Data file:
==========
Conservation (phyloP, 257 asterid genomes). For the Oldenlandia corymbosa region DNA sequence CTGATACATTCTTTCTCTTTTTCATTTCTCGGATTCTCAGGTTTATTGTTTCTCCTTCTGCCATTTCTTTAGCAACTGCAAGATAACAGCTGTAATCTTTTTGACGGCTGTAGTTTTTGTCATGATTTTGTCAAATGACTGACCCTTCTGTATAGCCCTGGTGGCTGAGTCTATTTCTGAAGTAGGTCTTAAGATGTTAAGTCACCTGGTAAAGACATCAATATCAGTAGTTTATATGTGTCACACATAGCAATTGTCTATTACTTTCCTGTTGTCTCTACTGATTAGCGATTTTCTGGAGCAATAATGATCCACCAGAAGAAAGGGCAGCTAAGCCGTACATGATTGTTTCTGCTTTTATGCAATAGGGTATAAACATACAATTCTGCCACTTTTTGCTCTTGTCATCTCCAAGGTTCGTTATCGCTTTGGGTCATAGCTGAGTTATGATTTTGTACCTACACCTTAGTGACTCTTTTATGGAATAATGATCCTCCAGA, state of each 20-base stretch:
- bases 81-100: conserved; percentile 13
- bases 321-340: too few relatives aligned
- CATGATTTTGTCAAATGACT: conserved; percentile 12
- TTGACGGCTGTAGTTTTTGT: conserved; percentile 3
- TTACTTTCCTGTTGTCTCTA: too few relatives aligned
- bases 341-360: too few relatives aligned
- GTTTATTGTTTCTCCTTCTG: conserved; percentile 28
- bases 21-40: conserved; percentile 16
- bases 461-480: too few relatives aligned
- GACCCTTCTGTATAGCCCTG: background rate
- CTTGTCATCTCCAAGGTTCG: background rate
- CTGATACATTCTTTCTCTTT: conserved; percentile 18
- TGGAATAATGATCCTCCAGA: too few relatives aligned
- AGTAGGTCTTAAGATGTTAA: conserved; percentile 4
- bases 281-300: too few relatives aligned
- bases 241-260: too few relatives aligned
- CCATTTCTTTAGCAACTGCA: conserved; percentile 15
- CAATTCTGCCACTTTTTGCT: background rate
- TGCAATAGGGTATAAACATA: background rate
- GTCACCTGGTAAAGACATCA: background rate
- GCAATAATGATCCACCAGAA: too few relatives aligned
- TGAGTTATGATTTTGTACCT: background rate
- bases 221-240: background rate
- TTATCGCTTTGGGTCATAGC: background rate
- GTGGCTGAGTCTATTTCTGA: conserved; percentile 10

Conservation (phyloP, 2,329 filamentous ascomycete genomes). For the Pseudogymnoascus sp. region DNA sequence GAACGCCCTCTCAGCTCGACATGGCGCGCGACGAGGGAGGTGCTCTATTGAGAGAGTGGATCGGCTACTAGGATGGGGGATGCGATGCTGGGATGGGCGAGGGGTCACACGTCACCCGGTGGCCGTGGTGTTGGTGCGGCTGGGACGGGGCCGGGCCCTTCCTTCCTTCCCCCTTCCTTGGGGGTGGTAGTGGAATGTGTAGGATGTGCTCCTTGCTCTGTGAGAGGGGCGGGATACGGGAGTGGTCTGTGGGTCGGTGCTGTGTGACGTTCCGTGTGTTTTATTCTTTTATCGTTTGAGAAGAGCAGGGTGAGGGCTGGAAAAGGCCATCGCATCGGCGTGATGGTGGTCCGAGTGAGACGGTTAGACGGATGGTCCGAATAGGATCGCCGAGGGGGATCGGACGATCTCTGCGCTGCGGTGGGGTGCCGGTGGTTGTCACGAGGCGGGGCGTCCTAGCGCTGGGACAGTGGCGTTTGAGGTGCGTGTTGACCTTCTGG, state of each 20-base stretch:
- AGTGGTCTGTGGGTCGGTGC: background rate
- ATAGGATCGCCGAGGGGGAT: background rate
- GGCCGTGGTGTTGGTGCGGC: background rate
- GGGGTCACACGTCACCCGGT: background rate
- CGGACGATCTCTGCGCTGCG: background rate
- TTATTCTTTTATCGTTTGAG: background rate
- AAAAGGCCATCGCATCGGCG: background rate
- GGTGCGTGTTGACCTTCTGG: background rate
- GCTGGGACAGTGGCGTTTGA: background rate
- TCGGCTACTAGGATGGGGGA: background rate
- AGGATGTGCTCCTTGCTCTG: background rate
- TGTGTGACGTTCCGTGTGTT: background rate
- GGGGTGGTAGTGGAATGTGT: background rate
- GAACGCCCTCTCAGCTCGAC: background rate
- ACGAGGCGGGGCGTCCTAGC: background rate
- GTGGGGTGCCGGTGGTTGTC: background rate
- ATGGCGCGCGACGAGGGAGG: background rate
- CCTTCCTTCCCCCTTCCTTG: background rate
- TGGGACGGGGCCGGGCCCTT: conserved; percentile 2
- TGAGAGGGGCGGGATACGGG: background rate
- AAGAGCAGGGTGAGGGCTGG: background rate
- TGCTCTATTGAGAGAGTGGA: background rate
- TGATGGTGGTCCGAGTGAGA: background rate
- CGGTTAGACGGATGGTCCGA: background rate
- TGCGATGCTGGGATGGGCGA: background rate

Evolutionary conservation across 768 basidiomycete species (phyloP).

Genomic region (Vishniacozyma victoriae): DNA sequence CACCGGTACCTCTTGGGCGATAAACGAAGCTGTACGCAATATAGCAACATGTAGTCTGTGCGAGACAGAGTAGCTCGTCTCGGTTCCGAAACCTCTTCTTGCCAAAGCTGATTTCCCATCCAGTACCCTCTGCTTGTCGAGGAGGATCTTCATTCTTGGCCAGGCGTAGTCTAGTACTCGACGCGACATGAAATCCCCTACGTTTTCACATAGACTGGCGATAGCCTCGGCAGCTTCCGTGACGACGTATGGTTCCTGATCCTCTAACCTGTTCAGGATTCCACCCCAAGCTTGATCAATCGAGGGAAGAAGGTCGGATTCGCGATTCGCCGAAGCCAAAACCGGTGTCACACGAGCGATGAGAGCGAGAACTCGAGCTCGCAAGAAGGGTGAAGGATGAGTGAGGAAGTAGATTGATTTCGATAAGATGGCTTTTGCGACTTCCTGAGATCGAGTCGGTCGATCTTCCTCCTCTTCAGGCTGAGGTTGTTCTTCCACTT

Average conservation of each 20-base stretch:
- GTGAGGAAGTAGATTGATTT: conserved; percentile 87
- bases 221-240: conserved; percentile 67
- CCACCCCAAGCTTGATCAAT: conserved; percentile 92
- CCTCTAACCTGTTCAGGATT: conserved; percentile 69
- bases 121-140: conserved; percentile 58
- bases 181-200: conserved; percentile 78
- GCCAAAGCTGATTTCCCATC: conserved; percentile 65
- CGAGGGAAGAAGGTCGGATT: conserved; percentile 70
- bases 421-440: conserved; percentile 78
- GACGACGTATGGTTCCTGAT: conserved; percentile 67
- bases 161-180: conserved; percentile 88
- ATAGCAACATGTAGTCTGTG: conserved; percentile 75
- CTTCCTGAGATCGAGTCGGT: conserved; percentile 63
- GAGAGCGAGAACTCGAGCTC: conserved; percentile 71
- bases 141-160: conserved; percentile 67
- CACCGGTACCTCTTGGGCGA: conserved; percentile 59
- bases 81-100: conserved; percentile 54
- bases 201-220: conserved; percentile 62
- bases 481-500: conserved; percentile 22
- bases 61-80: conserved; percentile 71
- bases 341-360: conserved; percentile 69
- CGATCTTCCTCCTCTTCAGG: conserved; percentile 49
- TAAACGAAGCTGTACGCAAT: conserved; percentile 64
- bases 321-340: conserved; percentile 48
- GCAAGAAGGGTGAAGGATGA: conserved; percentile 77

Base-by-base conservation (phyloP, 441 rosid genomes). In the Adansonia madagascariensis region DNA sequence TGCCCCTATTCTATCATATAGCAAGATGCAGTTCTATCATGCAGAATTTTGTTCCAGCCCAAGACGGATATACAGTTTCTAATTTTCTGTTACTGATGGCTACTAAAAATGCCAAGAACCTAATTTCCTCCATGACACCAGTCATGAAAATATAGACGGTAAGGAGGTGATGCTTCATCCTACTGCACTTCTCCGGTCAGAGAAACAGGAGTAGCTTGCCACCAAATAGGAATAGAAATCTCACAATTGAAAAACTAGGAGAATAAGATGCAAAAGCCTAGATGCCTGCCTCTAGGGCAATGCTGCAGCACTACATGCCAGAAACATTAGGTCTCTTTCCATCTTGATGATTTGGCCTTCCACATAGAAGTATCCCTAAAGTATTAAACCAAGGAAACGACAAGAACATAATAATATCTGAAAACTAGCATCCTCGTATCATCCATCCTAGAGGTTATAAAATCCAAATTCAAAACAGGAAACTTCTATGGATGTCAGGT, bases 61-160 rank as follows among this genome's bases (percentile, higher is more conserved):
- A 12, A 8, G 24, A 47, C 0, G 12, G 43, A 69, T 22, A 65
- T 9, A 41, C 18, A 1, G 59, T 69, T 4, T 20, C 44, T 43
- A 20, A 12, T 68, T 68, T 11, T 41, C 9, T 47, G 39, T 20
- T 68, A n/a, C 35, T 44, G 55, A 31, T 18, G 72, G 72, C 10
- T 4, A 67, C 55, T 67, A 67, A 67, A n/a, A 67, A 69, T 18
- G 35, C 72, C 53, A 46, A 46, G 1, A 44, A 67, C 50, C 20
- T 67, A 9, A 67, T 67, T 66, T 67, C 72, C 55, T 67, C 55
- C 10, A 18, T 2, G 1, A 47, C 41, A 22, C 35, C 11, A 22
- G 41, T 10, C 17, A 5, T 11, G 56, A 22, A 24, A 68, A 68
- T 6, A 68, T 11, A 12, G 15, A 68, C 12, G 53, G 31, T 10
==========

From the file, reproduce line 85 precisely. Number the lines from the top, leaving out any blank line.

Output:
- T 68, A n/a, C 35, T 44, G 55, A 31, T 18, G 72, G 72, C 10